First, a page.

As my signature is such a sad little squiggle I decide to embellish things a bit. I’ve been told not to change my signature for the signing, as that’d be dishonest, and if I’m faking it, then what’s the point in having me here at all? Anyone could do it. But I still feel that I want to do a little more for the people buying the book. So every now and again I scribble in a ‘All the best!’ and then graduate from there to quick doodles. You know the kind of thing, cats, dogs saying random words, teddy bears with chainsaws… Just every now and then. One lucky person will get a quote from Scooby Doo. Another a little dinosaur saying “bottoms, bottoms, tee-hee”. But Janis’s favourite is the teddy bear with a flamethrower, which she makes me work on until it no longer looks like “he’s huddin’ a spade with a wee face on it…”
By the time ten o’clock rolls around Fiona announces I’m averaging about 500 books an hour. Which makes me Mr Studmeister (in some twisted parallel universe). But by the time eleven arrives I’m feeling decidedly nauseous. It’s motion bloody sickness again, I’ve been sitting at this table for two hours now, head sweeping left, grabbing a fresh book, scribbling my name and maybe a doodle, then passing it off to the left. My eyes going in and out of focus as stuff flashes through my hands. Urrrrrrrrgh… So in order to preserve the assembled stock from the risk of being vigorously splattered with two poached eggs, two rounds of toast, sausage, beans, bacon, black pudding and fried mushrooms, Janis takes me for a quick tour of the gardens while everyone else gets caught up with their day jobs. Which is an excellent excuse for her to have a cigarette. As she smokes and smiles and jokes I get the feeling that Janis is one of those ‘forces of nature’ insurance companies are always warning us about. She tells a lot of her telephone customers that she’s a leggy, size-ten blonde, occasionally getting caught out when someone, so enamoured by her telephone manner turns up at the warehouse complex to take her out to lunch. But those people still leave smitten. On the way back to the signing torture chamber she tells a scandalous story about Fiona my publicist and swears me to secrecy. Back in the room Fiona looks slightly worried at what all the grinning is about.
More signing and then a sandwich lunch arrives and then we’re back to the old swish, flick and dot again.
Of the 1,500 books I think about 15% get something a bit different. The really rare ones have a ‘Stuart’ you can actually read (there’s only about four of those), but rarest of all is a nearly full-page tyrannosaurus rex called Harold, looking bemused. I have to admit, that when I buy a book, I’m always much more tempted by signed copies. I don’t know why: possibly because there’s something 'personal' of the author about the thing, I’m hoping the illustrated copies of Cold Granite will make someone smile. And buy the book, of course.
When we’re almost done Janis takes me through to the staff store, where everyone who works here can purchase books at incredible discounts. She tells me the whole staff are avid readers. Would I like something? I do the short-hand math in my head – my suitcase has my whole kilt outfit in it, so already weighs a ton and a half. If I don’t want to herniate myself I’d better not buy any more than about a half-dozen paperbacks. I’m ponderously selecting them when she slides up and tells me not to be so wet – for me the books are free, so stop sodding about. It’s like being given the keys to the sweety shop! Books! Lovely BOOKS!!! It’s an embarrassment of riches, and I’m still a bit nervous about the whole coming across like a freeloader thing, even though Janis is encouraging me to greater and greater excess. And every time I pick up a couple of books to look at they’re whisked away to an awaiting pair of boxes that’ll be posted up to me. How cool is that? Once again I’m left staggered and humbled at the generosity of the people in publishing. AND I’m getting heaps of great books!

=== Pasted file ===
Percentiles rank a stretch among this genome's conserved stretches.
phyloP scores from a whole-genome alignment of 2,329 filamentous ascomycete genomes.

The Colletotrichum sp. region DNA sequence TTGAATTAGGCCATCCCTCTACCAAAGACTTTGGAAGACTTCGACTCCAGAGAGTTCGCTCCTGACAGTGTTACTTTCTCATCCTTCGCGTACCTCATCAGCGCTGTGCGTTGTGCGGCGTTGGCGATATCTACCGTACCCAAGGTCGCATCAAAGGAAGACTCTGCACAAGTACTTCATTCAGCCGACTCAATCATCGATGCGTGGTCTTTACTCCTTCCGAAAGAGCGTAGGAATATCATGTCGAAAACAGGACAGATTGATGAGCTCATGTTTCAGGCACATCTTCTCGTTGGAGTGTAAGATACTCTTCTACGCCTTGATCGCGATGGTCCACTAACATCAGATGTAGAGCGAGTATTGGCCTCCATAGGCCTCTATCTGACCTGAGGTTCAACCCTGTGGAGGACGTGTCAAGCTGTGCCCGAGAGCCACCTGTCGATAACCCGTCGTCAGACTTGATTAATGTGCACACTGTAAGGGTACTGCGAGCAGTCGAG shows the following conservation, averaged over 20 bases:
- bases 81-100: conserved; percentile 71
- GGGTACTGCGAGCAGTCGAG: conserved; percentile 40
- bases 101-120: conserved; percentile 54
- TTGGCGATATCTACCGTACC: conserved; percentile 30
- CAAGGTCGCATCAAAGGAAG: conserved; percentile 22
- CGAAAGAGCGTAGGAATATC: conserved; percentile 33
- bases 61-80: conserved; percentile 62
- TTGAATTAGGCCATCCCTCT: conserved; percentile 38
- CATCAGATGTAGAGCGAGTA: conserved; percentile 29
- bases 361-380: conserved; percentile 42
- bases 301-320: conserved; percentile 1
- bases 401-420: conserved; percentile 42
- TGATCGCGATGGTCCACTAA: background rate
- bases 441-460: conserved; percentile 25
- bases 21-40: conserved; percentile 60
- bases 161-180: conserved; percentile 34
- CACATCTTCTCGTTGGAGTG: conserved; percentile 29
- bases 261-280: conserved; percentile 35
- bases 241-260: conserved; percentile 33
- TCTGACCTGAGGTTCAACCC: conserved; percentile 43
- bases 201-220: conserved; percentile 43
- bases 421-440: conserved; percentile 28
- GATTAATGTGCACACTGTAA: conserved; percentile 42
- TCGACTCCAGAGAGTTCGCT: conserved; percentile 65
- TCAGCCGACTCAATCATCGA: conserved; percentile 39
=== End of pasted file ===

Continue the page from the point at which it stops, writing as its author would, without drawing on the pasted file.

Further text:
Before I go, Marie comes through to tell me there’s still a couple more books to sign. When they have a new book in, they put up notices and posters all over the building, and the people who work here are invited to buy the book and have it signed by the author. And there’s a list of people who want Cold Granite – ALL of whom get an illustration, and my heartfelt thanks for buying my book. It feels like I‘ve been given a great honour – and I have – and I can’t help grinning like an idiot. We even have a little photo call with the first person to buy it (I’m keeping the details secret at the moment, as Marie has promised to email the photo through to me. But as soon as it arrives it’s going up as a news story on the website – my first ever UK sale!) who’s lovely, freckled, and even shyer than me.
The train ride home is much the same as the one down to Glasgow, only in the opposite direction, and the motion sickness kicks in a lot sooner as I hammer away on the laptop keyboard. By the time I get to Inverurie I’ve got two and three quarters chapters of TSA done and am convinced I’ve lost my car keys somewhere between breakfast and the Glasgow Queen Street train station. But luckily I’m not quite that stupid.
But for a minute there it was a close-run thing.